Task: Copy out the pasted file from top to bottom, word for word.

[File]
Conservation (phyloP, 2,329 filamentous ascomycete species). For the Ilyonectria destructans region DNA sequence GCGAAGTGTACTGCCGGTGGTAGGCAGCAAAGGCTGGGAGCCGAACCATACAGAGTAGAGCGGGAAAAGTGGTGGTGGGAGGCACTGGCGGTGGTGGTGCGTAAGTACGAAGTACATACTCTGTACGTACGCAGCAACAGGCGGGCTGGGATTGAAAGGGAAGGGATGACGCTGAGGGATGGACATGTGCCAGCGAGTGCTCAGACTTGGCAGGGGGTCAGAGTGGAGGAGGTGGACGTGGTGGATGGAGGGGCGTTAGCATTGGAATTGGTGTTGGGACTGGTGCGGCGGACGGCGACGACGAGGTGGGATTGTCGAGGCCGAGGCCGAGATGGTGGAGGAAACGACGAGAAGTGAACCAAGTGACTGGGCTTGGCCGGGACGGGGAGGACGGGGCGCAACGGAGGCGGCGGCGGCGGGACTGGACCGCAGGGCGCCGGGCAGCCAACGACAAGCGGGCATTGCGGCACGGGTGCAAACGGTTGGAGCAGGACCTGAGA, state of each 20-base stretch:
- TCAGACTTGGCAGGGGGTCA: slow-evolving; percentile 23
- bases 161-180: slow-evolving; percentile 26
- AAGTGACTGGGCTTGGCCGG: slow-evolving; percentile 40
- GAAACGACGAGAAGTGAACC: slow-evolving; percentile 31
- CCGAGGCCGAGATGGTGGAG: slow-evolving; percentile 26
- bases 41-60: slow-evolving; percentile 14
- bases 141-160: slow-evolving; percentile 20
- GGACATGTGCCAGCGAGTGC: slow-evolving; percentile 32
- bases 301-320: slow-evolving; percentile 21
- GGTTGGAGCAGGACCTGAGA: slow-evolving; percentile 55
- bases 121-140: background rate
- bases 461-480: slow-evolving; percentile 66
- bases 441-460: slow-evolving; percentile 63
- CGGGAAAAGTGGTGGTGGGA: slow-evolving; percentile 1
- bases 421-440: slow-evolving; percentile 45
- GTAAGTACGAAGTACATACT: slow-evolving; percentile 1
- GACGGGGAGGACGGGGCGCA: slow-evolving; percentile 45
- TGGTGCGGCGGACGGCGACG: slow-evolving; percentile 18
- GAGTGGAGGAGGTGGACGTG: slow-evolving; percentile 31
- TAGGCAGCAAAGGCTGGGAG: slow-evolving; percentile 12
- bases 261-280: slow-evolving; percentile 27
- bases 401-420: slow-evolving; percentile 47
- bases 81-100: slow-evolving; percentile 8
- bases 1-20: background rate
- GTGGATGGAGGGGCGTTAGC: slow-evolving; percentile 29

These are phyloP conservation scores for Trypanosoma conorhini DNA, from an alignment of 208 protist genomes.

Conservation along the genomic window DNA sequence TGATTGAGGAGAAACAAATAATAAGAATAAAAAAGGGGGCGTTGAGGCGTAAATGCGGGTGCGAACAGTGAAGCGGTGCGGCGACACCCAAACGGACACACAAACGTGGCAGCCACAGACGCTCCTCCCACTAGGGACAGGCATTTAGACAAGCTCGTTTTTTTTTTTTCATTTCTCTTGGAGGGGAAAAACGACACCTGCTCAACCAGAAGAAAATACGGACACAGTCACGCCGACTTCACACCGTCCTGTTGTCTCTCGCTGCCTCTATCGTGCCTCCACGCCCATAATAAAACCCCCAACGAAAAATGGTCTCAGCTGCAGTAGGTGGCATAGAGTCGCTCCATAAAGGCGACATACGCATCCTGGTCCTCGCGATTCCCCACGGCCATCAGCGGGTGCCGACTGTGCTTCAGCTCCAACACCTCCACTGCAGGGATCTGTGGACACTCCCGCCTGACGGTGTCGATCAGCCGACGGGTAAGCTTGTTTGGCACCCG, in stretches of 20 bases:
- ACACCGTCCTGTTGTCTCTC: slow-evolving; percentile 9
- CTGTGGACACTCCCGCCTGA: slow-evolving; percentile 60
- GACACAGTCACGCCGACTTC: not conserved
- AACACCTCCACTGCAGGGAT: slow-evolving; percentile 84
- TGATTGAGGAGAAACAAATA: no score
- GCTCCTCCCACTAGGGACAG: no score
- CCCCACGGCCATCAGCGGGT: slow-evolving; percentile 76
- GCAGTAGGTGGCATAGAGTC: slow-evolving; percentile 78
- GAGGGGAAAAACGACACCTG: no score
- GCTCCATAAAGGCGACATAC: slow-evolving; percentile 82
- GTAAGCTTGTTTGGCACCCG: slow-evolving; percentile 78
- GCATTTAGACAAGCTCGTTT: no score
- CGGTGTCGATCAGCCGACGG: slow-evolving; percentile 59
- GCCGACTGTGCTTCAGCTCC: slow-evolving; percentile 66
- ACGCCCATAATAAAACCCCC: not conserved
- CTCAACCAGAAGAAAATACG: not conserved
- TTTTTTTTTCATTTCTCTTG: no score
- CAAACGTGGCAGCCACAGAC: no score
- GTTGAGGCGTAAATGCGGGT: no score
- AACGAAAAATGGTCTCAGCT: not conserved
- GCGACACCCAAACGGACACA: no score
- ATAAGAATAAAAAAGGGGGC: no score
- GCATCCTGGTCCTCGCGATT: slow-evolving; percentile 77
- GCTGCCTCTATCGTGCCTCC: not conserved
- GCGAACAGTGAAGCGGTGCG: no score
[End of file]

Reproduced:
Conservation (phyloP, 2,329 filamentous ascomycete species). For the Ilyonectria destructans region DNA sequence GCGAAGTGTACTGCCGGTGGTAGGCAGCAAAGGCTGGGAGCCGAACCATACAGAGTAGAGCGGGAAAAGTGGTGGTGGGAGGCACTGGCGGTGGTGGTGCGTAAGTACGAAGTACATACTCTGTACGTACGCAGCAACAGGCGGGCTGGGATTGAAAGGGAAGGGATGACGCTGAGGGATGGACATGTGCCAGCGAGTGCTCAGACTTGGCAGGGGGTCAGAGTGGAGGAGGTGGACGTGGTGGATGGAGGGGCGTTAGCATTGGAATTGGTGTTGGGACTGGTGCGGCGGACGGCGACGACGAGGTGGGATTGTCGAGGCCGAGGCCGAGATGGTGGAGGAAACGACGAGAAGTGAACCAAGTGACTGGGCTTGGCCGGGACGGGGAGGACGGGGCGCAACGGAGGCGGCGGCGGCGGGACTGGACCGCAGGGCGCCGGGCAGCCAACGACAAGCGGGCATTGCGGCACGGGTGCAAACGGTTGGAGCAGGACCTGAGA, state of each 20-base stretch:
- TCAGACTTGGCAGGGGGTCA: slow-evolving; percentile 23
- bases 161-180: slow-evolving; percentile 26
- AAGTGACTGGGCTTGGCCGG: slow-evolving; percentile 40
- GAAACGACGAGAAGTGAACC: slow-evolving; percentile 31
- CCGAGGCCGAGATGGTGGAG: slow-evolving; percentile 26
- bases 41-60: slow-evolving; percentile 14
- bases 141-160: slow-evolving; percentile 20
- GGACATGTGCCAGCGAGTGC: slow-evolving; percentile 32
- bases 301-320: slow-evolving; percentile 21
- GGTTGGAGCAGGACCTGAGA: slow-evolving; percentile 55
- bases 121-140: background rate
- bases 461-480: slow-evolving; percentile 66
- bases 441-460: slow-evolving; percentile 63
- CGGGAAAAGTGGTGGTGGGA: slow-evolving; percentile 1
- bases 421-440: slow-evolving; percentile 45
- GTAAGTACGAAGTACATACT: slow-evolving; percentile 1
- GACGGGGAGGACGGGGCGCA: slow-evolving; percentile 45
- TGGTGCGGCGGACGGCGACG: slow-evolving; percentile 18
- GAGTGGAGGAGGTGGACGTG: slow-evolving; percentile 31
- TAGGCAGCAAAGGCTGGGAG: slow-evolving; percentile 12
- bases 261-280: slow-evolving; percentile 27
- bases 401-420: slow-evolving; percentile 47
- bases 81-100: slow-evolving; percentile 8
- bases 1-20: background rate
- GTGGATGGAGGGGCGTTAGC: slow-evolving; percentile 29

These are phyloP conservation scores for Trypanosoma conorhini DNA, from an alignment of 208 protist genomes.

Conservation along the genomic window DNA sequence TGATTGAGGAGAAACAAATAATAAGAATAAAAAAGGGGGCGTTGAGGCGTAAATGCGGGTGCGAACAGTGAAGCGGTGCGGCGACACCCAAACGGACACACAAACGTGGCAGCCACAGACGCTCCTCCCACTAGGGACAGGCATTTAGACAAGCTCGTTTTTTTTTTTTCATTTCTCTTGGAGGGGAAAAACGACACCTGCTCAACCAGAAGAAAATACGGACACAGTCACGCCGACTTCACACCGTCCTGTTGTCTCTCGCTGCCTCTATCGTGCCTCCACGCCCATAATAAAACCCCCAACGAAAAATGGTCTCAGCTGCAGTAGGTGGCATAGAGTCGCTCCATAAAGGCGACATACGCATCCTGGTCCTCGCGATTCCCCACGGCCATCAGCGGGTGCCGACTGTGCTTCAGCTCCAACACCTCCACTGCAGGGATCTGTGGACACTCCCGCCTGACGGTGTCGATCAGCCGACGGGTAAGCTTGTTTGGCACCCG, in stretches of 20 bases:
- ACACCGTCCTGTTGTCTCTC: slow-evolving; percentile 9
- CTGTGGACACTCCCGCCTGA: slow-evolving; percentile 60
- GACACAGTCACGCCGACTTC: not conserved
- AACACCTCCACTGCAGGGAT: slow-evolving; percentile 84
- TGATTGAGGAGAAACAAATA: no score
- GCTCCTCCCACTAGGGACAG: no score
- CCCCACGGCCATCAGCGGGT: slow-evolving; percentile 76
- GCAGTAGGTGGCATAGAGTC: slow-evolving; percentile 78
- GAGGGGAAAAACGACACCTG: no score
- GCTCCATAAAGGCGACATAC: slow-evolving; percentile 82
- GTAAGCTTGTTTGGCACCCG: slow-evolving; percentile 78
- GCATTTAGACAAGCTCGTTT: no score
- CGGTGTCGATCAGCCGACGG: slow-evolving; percentile 59
- GCCGACTGTGCTTCAGCTCC: slow-evolving; percentile 66
- ACGCCCATAATAAAACCCCC: not conserved
- CTCAACCAGAAGAAAATACG: not conserved
- TTTTTTTTTCATTTCTCTTG: no score
- CAAACGTGGCAGCCACAGAC: no score
- GTTGAGGCGTAAATGCGGGT: no score
- AACGAAAAATGGTCTCAGCT: not conserved
- GCGACACCCAAACGGACACA: no score
- ATAAGAATAAAAAAGGGGGC: no score
- GCATCCTGGTCCTCGCGATT: slow-evolving; percentile 77
- GCTGCCTCTATCGTGCCTCC: not conserved
- GCGAACAGTGAAGCGGTGCG: no score